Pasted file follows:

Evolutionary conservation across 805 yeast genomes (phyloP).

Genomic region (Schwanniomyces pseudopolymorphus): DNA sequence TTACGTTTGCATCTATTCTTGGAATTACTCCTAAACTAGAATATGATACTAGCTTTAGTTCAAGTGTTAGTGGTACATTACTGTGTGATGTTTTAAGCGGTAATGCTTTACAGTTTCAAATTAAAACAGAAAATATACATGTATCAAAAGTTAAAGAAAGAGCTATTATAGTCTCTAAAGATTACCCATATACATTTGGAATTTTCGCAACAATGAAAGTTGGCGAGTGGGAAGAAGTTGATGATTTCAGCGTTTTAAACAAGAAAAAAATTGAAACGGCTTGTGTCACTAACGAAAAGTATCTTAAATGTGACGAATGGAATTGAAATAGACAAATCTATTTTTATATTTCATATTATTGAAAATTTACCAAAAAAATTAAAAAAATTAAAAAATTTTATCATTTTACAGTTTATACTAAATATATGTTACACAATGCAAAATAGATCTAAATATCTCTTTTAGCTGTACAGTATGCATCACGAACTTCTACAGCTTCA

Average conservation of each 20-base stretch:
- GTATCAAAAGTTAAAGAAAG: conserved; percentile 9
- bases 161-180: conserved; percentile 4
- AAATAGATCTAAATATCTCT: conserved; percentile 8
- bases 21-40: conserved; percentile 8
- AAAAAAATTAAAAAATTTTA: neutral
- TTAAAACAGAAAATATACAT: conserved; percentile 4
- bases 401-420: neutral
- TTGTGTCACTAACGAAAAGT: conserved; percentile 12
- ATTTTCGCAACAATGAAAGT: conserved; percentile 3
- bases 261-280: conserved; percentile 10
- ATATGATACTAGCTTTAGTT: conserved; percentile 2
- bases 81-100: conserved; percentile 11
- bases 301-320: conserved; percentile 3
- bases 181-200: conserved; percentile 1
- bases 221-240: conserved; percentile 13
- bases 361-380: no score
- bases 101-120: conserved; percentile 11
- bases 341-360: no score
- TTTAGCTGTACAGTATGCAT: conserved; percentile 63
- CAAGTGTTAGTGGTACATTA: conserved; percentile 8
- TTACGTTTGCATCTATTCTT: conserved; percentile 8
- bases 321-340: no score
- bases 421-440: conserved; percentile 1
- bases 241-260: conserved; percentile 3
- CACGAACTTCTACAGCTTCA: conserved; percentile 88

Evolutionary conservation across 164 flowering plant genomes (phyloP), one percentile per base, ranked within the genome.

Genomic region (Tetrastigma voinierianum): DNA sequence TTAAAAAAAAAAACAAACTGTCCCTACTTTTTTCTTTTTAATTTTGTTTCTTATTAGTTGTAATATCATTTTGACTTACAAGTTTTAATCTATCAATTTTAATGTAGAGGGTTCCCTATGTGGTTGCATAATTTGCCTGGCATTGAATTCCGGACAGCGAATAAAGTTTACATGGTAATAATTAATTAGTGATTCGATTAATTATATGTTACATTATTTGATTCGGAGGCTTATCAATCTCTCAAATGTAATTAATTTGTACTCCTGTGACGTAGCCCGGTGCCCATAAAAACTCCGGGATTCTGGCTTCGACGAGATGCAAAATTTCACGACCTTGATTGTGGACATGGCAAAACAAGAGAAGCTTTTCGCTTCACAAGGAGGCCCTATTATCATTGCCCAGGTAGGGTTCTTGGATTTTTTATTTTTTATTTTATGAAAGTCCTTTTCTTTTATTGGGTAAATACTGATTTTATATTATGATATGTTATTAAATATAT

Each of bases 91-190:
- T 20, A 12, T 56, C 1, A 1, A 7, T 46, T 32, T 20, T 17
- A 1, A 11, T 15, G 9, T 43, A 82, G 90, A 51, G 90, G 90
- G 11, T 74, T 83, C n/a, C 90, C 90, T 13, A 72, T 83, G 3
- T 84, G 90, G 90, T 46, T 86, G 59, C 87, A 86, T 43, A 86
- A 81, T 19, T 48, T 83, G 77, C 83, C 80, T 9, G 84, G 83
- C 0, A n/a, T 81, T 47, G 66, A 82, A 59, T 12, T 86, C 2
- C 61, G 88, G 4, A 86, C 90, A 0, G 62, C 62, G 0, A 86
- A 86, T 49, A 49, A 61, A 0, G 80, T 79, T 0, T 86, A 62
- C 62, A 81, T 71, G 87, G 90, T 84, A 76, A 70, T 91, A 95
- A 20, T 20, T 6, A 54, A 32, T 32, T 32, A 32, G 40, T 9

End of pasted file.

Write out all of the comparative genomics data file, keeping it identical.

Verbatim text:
Evolutionary conservation across 805 yeast genomes (phyloP).

Genomic region (Schwanniomyces pseudopolymorphus): DNA sequence TTACGTTTGCATCTATTCTTGGAATTACTCCTAAACTAGAATATGATACTAGCTTTAGTTCAAGTGTTAGTGGTACATTACTGTGTGATGTTTTAAGCGGTAATGCTTTACAGTTTCAAATTAAAACAGAAAATATACATGTATCAAAAGTTAAAGAAAGAGCTATTATAGTCTCTAAAGATTACCCATATACATTTGGAATTTTCGCAACAATGAAAGTTGGCGAGTGGGAAGAAGTTGATGATTTCAGCGTTTTAAACAAGAAAAAAATTGAAACGGCTTGTGTCACTAACGAAAAGTATCTTAAATGTGACGAATGGAATTGAAATAGACAAATCTATTTTTATATTTCATATTATTGAAAATTTACCAAAAAAATTAAAAAAATTAAAAAATTTTATCATTTTACAGTTTATACTAAATATATGTTACACAATGCAAAATAGATCTAAATATCTCTTTTAGCTGTACAGTATGCATCACGAACTTCTACAGCTTCA

Average conservation of each 20-base stretch:
- GTATCAAAAGTTAAAGAAAG: conserved; percentile 9
- bases 161-180: conserved; percentile 4
- AAATAGATCTAAATATCTCT: conserved; percentile 8
- bases 21-40: conserved; percentile 8
- AAAAAAATTAAAAAATTTTA: neutral
- TTAAAACAGAAAATATACAT: conserved; percentile 4
- bases 401-420: neutral
- TTGTGTCACTAACGAAAAGT: conserved; percentile 12
- ATTTTCGCAACAATGAAAGT: conserved; percentile 3
- bases 261-280: conserved; percentile 10
- ATATGATACTAGCTTTAGTT: conserved; percentile 2
- bases 81-100: conserved; percentile 11
- bases 301-320: conserved; percentile 3
- bases 181-200: conserved; percentile 1
- bases 221-240: conserved; percentile 13
- bases 361-380: no score
- bases 101-120: conserved; percentile 11
- bases 341-360: no score
- TTTAGCTGTACAGTATGCAT: conserved; percentile 63
- CAAGTGTTAGTGGTACATTA: conserved; percentile 8
- TTACGTTTGCATCTATTCTT: conserved; percentile 8
- bases 321-340: no score
- bases 421-440: conserved; percentile 1
- bases 241-260: conserved; percentile 3
- CACGAACTTCTACAGCTTCA: conserved; percentile 88

Evolutionary conservation across 164 flowering plant genomes (phyloP), one percentile per base, ranked within the genome.

Genomic region (Tetrastigma voinierianum): DNA sequence TTAAAAAAAAAAACAAACTGTCCCTACTTTTTTCTTTTTAATTTTGTTTCTTATTAGTTGTAATATCATTTTGACTTACAAGTTTTAATCTATCAATTTTAATGTAGAGGGTTCCCTATGTGGTTGCATAATTTGCCTGGCATTGAATTCCGGACAGCGAATAAAGTTTACATGGTAATAATTAATTAGTGATTCGATTAATTATATGTTACATTATTTGATTCGGAGGCTTATCAATCTCTCAAATGTAATTAATTTGTACTCCTGTGACGTAGCCCGGTGCCCATAAAAACTCCGGGATTCTGGCTTCGACGAGATGCAAAATTTCACGACCTTGATTGTGGACATGGCAAAACAAGAGAAGCTTTTCGCTTCACAAGGAGGCCCTATTATCATTGCCCAGGTAGGGTTCTTGGATTTTTTATTTTTTATTTTATGAAAGTCCTTTTCTTTTATTGGGTAAATACTGATTTTATATTATGATATGTTATTAAATATAT

Each of bases 91-190:
- T 20, A 12, T 56, C 1, A 1, A 7, T 46, T 32, T 20, T 17
- A 1, A 11, T 15, G 9, T 43, A 82, G 90, A 51, G 90, G 90
- G 11, T 74, T 83, C n/a, C 90, C 90, T 13, A 72, T 83, G 3
- T 84, G 90, G 90, T 46, T 86, G 59, C 87, A 86, T 43, A 86
- A 81, T 19, T 48, T 83, G 77, C 83, C 80, T 9, G 84, G 83
- C 0, A n/a, T 81, T 47, G 66, A 82, A 59, T 12, T 86, C 2
- C 61, G 88, G 4, A 86, C 90, A 0, G 62, C 62, G 0, A 86
- A 86, T 49, A 49, A 61, A 0, G 80, T 79, T 0, T 86, A 62
- C 62, A 81, T 71, G 87, G 90, T 84, A 76, A 70, T 91, A 95
- A 20, T 20, T 6, A 54, A 32, T 32, T 32, A 32, G 40, T 9